“That the praise of the wicked is short, and the joy of the hypocrite but for a moment”. Using the Book of Job (20:5) as rhetorical weapon was how the ultra-conservative Severino Cavalcanti chose to resign on 22 September his speakership of the chamber of deputies, the lower house of the Brazilian congress (Câmara dos Deputados). This opened an exciting period in the country’s politics which will culminate on 9 October with the second round of the election for the new president of President Lula’s governing Partido dos Trabalhadores (Workers’ Party / PT).
These eighteen days can be regarded as the logical product of the last seven months of relentless crisis and scandal, when the scale and depth of the corruption of Brazil’s political system by money and favours has been exposed in a wealth of unforgiving detail. But they might just also be the moment when the PT came definitively face to face with its historical mission: to change politics in Brazil.
A dark road
The first sign that something was going wrong in the PT’s overall project came in February when the election of Cavalcanti was made possible by a division inside the PT: the governing party – which could theoretically count on a majority in the lower house – had proposed two rival candidates for the speakership, and in the event lost the seat to an unimpressive congressman.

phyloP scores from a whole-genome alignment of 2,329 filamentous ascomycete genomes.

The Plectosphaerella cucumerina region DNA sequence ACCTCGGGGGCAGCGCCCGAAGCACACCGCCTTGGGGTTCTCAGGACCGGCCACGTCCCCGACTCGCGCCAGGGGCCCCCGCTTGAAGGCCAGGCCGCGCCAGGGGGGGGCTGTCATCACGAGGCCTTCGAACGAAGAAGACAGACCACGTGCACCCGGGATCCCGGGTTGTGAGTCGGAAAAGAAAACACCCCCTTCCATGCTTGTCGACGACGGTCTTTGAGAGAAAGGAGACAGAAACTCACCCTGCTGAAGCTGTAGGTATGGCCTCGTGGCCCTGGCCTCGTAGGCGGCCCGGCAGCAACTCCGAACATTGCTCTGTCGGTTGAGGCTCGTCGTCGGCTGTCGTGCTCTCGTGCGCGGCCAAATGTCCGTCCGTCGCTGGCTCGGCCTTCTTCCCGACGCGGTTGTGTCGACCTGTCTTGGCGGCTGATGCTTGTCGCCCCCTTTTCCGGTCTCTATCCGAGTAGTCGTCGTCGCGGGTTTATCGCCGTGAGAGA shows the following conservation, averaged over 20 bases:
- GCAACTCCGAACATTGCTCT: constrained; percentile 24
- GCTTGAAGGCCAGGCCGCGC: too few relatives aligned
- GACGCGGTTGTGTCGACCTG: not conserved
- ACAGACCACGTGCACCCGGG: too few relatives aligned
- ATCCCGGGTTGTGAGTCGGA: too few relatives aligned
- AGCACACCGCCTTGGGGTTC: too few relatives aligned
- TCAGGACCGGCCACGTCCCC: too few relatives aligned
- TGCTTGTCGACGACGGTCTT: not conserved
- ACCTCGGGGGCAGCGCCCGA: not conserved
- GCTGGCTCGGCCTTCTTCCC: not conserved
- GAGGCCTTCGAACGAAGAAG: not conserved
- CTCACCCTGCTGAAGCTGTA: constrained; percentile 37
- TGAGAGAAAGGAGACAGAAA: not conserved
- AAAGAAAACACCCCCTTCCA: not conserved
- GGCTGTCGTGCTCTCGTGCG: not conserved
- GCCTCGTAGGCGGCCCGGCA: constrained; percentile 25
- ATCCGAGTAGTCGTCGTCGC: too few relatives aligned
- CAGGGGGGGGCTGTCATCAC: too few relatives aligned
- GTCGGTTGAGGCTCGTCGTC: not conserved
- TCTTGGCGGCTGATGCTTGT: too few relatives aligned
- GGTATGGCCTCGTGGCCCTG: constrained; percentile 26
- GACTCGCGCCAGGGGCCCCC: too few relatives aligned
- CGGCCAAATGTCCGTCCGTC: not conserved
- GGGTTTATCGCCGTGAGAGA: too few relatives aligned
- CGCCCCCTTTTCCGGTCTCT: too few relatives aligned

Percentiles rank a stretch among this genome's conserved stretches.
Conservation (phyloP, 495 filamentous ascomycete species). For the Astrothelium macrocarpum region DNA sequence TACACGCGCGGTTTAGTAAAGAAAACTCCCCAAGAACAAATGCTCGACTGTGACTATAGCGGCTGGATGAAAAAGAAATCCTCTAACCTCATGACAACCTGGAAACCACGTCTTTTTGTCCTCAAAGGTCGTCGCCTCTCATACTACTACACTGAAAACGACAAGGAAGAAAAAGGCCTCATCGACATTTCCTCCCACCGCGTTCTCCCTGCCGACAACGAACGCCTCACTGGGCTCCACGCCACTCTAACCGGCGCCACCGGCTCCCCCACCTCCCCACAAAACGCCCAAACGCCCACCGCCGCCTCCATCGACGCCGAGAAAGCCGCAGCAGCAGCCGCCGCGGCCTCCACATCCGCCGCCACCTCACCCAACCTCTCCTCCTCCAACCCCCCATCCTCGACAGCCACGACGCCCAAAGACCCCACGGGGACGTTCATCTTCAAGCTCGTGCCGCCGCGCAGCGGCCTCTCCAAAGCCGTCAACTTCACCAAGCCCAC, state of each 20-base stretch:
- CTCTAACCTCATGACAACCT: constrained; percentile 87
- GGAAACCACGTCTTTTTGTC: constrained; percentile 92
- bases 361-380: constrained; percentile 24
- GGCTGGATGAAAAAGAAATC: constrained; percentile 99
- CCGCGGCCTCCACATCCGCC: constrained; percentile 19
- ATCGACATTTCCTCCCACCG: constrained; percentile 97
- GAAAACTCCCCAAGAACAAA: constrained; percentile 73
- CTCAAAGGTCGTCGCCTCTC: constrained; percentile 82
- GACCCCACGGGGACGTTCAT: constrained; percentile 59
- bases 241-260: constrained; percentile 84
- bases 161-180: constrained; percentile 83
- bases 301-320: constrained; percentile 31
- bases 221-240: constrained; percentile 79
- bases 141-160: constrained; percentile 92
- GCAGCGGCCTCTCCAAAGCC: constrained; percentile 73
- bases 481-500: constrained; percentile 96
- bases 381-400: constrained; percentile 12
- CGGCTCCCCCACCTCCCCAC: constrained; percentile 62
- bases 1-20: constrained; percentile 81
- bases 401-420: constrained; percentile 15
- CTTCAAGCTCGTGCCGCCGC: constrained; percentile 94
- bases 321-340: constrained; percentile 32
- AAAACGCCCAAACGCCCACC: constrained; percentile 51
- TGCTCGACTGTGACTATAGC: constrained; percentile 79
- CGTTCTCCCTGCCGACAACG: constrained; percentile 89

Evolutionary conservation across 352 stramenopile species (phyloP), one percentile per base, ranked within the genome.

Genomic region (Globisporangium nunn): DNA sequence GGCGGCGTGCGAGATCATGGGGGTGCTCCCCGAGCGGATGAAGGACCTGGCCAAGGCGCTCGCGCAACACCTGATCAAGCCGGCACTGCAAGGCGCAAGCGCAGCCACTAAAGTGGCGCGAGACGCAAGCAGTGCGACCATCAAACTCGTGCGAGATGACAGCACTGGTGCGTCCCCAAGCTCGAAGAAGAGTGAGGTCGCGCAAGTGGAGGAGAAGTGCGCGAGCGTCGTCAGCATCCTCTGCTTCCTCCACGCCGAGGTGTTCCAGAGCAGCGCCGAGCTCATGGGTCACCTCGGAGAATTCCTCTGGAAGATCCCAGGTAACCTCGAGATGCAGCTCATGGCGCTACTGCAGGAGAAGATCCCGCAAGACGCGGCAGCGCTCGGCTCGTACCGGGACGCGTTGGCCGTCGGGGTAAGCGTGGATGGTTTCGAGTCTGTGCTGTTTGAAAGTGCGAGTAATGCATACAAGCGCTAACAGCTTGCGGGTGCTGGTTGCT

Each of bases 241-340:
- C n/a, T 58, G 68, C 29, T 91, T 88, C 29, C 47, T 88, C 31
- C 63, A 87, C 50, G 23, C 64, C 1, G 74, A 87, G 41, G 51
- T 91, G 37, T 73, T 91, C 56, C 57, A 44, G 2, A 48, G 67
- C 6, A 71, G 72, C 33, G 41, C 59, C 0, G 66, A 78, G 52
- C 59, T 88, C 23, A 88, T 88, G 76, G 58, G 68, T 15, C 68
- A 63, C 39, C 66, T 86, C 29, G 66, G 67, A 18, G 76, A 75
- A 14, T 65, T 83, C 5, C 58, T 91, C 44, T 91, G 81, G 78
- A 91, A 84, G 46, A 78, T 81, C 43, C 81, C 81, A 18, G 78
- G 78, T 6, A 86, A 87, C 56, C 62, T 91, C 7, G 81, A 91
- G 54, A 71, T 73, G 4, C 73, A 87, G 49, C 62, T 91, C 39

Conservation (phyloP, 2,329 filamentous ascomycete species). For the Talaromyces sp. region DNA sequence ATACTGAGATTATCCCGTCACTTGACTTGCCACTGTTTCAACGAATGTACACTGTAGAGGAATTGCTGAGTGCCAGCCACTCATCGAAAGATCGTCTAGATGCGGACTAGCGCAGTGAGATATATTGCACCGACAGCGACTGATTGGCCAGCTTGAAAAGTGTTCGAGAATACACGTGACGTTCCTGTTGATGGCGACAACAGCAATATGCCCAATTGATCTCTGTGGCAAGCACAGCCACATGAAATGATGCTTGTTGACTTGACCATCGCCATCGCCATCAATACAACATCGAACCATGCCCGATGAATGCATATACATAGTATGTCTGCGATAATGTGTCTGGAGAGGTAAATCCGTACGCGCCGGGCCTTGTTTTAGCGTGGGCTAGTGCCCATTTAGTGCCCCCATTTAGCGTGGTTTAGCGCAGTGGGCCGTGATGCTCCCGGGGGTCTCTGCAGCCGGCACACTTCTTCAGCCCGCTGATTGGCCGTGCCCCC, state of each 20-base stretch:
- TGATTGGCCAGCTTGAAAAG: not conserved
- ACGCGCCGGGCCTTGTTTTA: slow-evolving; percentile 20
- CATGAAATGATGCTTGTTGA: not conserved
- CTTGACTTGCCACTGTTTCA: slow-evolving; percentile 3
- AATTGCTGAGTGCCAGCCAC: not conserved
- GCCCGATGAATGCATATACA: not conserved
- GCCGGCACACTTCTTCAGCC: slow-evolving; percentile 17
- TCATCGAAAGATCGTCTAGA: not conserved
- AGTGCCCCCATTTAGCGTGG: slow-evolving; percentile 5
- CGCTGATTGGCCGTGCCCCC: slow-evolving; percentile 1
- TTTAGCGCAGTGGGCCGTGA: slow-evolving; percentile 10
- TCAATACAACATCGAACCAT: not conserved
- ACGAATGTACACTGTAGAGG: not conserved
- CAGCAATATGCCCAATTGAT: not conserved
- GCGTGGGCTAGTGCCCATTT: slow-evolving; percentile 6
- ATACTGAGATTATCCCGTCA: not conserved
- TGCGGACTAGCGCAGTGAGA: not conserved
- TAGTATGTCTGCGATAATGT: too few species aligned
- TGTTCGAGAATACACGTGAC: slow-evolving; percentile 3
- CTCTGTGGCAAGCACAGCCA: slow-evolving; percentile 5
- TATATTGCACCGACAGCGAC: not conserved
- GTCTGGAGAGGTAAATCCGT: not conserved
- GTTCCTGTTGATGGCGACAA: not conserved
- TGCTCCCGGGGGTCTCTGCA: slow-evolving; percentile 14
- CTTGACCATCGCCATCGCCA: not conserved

Cavalcanti ruled for 217 days, calling himself the leader of the “low clergy” and attacking homosexuals. The parliamentary political agenda was lost. Meanwhile, he got a job for his son in the state of Pernambuco and a seat for an ally at the board of the powerful Petrobras, the state oil company. After it was proved that he received money to give a restaurant a licence to work at the house, Cavalcanti resigned his post to avoid being prosecuted by the congress, which would have prevented him contesting the 2006 election.